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is not available. it is this lack of food subsidy that helped trigger some of the movement in the arab springs. in 2008, there was a price hike of food and this was one of the things that happened. so, a little bit more about other things that you might not know about of the food in war. i have lots of details about famine, and i don't want to know if we go into all of those facts, but, i do want to tell you -- by the way, the bengal famine had 3 million dead, and there was a vietnamese famine in 1943 and 1944 which killed civilians. in world war ii, 20 million people died of starvation or malnutrition or associated diseases. that is compared to 19.5 million
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terry -- million military deaths. the impact of food in conflict is not trivial. that drovefood germany and japan into conflict. the way we responded, you have japan wanted to reduce dependency on the u.s. it explains the expansions in europe and japan in efforts to take over china. happenshe things that the world modernizes, and people's incomes rise, there is a change in eating patterns. do you think we eat today like we ate 100 years ago? no. we will talk next week about the role that immigrants coming to the u.s. have -- had in the way
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we changed our diet. in many ways, we had a grain-based diet that was rich in milk. that has increased only recently. who have diverted grain in the u.s. today from our own stomachs to animal stomachs. do you know most of the grain we produce now goes to feed animals? not to feed ourselves. that is a big problem as we look forward. 30% of the world's green cop go -- grain crops go to be the livestock around the world. it is also one of the big sources of contention, because particularly as regions of the world, like africa, urbanized, people have shifted from cassava flour to rice. the number one grain eaten around the world is rice, not wheat. also, you should be aware of that. we have talked about what will
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happen to the world's population if there is a food crisis. let me give you more information about one factoid i think is interesting about food and starvation before we go on. when the not these did their -- when the nasties -- when the did theiren the nazis calculations about how many calories it would take to start people, they actually deemed that polish jews were given 184 calories a day. that would particularly guarantee to death. particularly in the warsaw ghetto. and the majority of 100,000 jews that died, died of starvation. the population outside of the ghetto, the non-jewish population, was allocated 845 calories. people had to find other sources of food. if you watched movies about the second world war, you will find that -- by the way, there was also a pattern to start the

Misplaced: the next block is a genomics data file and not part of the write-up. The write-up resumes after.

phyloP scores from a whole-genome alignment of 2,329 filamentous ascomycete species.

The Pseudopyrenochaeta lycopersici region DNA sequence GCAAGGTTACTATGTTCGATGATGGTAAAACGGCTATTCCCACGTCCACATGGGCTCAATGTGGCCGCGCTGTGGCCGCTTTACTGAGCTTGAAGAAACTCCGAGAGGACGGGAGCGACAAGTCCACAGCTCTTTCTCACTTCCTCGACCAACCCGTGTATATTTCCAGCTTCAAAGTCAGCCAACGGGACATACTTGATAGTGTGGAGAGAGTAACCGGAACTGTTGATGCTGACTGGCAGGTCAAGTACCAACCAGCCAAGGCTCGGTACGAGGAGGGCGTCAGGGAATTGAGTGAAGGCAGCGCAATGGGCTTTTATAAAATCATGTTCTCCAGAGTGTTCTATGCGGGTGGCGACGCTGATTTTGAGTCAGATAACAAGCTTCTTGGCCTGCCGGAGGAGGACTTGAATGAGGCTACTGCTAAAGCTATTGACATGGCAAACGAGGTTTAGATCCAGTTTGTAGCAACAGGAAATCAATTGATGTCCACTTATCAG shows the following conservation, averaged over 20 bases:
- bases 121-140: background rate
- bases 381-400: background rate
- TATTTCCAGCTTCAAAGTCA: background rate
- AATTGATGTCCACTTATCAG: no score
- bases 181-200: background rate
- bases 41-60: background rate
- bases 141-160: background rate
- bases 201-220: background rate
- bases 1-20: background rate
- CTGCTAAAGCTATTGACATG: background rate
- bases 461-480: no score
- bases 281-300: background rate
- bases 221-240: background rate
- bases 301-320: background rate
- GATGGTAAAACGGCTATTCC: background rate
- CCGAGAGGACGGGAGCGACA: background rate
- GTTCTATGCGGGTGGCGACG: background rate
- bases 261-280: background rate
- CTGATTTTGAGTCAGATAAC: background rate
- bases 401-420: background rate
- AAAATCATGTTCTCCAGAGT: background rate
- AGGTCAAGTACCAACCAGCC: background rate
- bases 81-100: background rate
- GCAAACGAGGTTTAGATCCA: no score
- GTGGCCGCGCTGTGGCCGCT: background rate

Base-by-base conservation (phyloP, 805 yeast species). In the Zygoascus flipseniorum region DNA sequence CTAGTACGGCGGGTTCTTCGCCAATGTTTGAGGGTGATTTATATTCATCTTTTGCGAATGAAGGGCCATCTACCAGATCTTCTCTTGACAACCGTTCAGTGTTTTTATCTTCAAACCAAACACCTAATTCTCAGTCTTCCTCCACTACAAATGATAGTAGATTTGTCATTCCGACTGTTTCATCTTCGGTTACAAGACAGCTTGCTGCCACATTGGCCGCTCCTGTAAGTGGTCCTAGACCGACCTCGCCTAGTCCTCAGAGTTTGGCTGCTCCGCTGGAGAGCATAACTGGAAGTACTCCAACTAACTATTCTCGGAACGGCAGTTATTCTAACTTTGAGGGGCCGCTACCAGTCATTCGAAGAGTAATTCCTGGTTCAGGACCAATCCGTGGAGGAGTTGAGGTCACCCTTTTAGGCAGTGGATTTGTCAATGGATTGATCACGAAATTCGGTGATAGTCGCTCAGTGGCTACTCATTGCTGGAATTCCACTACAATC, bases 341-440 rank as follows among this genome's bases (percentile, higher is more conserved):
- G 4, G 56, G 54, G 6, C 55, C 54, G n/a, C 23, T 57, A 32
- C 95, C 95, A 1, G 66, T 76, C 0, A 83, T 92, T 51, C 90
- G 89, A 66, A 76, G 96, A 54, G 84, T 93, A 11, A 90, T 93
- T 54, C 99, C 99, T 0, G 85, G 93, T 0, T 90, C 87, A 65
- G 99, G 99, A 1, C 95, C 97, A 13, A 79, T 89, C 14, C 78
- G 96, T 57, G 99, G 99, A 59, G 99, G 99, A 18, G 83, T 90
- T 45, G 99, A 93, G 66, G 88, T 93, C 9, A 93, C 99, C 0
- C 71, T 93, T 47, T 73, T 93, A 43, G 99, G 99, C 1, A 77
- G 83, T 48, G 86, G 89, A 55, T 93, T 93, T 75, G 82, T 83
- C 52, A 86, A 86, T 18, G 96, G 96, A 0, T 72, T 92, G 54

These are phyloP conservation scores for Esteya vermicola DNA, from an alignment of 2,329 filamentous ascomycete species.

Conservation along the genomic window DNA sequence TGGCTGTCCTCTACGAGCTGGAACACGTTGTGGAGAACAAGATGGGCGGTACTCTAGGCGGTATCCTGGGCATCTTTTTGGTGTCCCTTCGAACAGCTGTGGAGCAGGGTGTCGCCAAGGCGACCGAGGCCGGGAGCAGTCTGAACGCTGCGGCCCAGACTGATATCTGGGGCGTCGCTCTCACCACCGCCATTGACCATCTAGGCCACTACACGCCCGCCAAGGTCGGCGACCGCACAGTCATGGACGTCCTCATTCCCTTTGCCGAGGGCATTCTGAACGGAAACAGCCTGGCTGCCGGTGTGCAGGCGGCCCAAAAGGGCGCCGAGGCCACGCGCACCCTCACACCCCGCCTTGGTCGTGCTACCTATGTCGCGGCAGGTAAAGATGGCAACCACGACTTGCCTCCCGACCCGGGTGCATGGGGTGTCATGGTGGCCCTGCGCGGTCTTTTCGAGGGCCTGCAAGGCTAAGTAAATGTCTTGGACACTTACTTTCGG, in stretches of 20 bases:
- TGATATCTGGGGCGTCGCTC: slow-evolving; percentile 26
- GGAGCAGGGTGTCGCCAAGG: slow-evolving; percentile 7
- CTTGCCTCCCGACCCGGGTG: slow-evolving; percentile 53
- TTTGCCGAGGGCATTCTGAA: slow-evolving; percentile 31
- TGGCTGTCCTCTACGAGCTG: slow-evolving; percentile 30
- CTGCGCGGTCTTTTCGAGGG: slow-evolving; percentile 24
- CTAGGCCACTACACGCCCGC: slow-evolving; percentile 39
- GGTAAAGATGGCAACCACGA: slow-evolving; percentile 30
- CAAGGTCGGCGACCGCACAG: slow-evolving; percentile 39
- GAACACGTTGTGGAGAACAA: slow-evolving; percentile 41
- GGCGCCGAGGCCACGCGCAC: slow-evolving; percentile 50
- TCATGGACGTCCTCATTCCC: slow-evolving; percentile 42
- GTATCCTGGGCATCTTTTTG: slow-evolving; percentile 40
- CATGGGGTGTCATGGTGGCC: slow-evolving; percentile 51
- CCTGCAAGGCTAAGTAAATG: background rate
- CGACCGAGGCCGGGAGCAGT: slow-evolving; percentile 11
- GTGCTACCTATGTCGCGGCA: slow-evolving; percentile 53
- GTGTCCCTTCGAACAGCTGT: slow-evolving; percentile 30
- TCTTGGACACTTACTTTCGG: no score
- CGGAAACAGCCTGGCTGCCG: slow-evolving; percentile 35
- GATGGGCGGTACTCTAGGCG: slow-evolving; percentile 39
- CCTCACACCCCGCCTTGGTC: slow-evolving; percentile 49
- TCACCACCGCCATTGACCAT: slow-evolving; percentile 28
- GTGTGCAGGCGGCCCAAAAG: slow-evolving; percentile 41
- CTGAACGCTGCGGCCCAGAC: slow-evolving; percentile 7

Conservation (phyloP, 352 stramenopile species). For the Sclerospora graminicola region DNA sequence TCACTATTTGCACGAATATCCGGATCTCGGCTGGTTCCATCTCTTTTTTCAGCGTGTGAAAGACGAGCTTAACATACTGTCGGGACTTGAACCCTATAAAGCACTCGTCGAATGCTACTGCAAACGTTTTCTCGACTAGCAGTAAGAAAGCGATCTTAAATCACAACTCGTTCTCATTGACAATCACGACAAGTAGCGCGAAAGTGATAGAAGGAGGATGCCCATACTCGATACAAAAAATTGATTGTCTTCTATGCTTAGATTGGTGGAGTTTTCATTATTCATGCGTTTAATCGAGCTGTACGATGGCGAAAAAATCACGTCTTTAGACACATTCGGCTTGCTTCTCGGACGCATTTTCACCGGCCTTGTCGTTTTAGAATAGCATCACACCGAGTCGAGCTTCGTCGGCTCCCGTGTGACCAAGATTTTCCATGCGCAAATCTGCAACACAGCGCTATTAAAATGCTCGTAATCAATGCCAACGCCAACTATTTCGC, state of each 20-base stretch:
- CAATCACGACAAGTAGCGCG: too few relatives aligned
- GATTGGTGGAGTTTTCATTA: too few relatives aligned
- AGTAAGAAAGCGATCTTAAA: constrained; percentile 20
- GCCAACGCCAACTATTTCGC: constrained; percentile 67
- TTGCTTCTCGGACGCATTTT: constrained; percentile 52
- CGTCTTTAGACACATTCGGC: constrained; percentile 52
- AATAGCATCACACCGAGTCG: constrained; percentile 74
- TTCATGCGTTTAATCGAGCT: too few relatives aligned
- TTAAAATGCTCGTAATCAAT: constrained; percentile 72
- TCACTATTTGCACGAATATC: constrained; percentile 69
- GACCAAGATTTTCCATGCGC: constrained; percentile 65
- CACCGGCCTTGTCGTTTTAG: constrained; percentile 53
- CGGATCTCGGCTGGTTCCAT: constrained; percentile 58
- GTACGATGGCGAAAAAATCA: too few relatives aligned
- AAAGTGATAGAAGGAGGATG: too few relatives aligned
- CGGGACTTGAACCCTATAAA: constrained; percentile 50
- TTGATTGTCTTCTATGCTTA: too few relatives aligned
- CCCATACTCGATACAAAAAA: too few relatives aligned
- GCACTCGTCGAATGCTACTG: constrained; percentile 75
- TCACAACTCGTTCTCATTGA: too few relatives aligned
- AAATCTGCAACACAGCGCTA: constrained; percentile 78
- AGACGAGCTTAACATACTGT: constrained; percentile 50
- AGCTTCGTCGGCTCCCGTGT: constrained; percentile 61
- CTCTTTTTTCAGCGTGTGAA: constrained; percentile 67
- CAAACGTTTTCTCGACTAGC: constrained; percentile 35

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-- starve the mentally ill, and food at concentration camps always fell below 1200 calories a day which is recommended as a minimum. one of the things that is interesting and depressing is that the nazis found starvation too slow. it takes a long time to die by starvation. as they were discovering this, that is when there was a decision to use faster methods to kill people. that meant some executions, -- that meant summary executions, lining up people and shooting them, ultimately, the concentration camps that used gas chambers to efficiently kill people in a way which allowed for mass death in these different camps. it is not a pretty picture, and it is tragically something that
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does not stop, but people were forced to work longer days. and the soviet union after the war had to keep production going. -- had to keep food production going. this is what some people called genocide. how many of you have heard the term genocide? the killing of population. what is interesting about this, and what happens from this situation is that when people -- when a country decides to kill its population, think of it this way, we talk about human capital today. when a country deliberately decides to kill a population, true in china and the soviet union, it means it does not value the worth of the human being. that people are disposable.
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i think one of the greatest changes we have seen in the course of the late 20th century into this century is that, while starvation and famine is still taking place, they are no longer the policy of getting rid of people of countries. people are not disposable. that is a really important shift we have seen. in addition to food being more available, we also have this shift in the mentality that people should not be put down because they could not work anymore. did you have a question? graphics would -- >> would you say that the mentally ill are subjected to systematic starvation. i didn't know if you knew anything about if that still continued.
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in eastern europe, they struggled with young children with disabilities went through systematic starvation through orphanages. it is very common there. johanna: it certainly adds to -- after the berlin wall and eastern europe opening. many humanitarian groups who went through these types of openings, it was clear and discovered exactly, what you said, infants are being starved. children who had mental challenges and were put in these institutions and they were dying. there has been a lot of reform in the area. it is not 100%. it certainly exists in many poor countries. it gets back to the first point we raised. when you have these kinds of problems, this is a governance problem.
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often there is food, but a way to solve it, but a government that doesn't control -- cares and controls everything -- doesn't care and controls every thing. how do you address these issues in diplomatic ways and noncoercive ways? is very hard.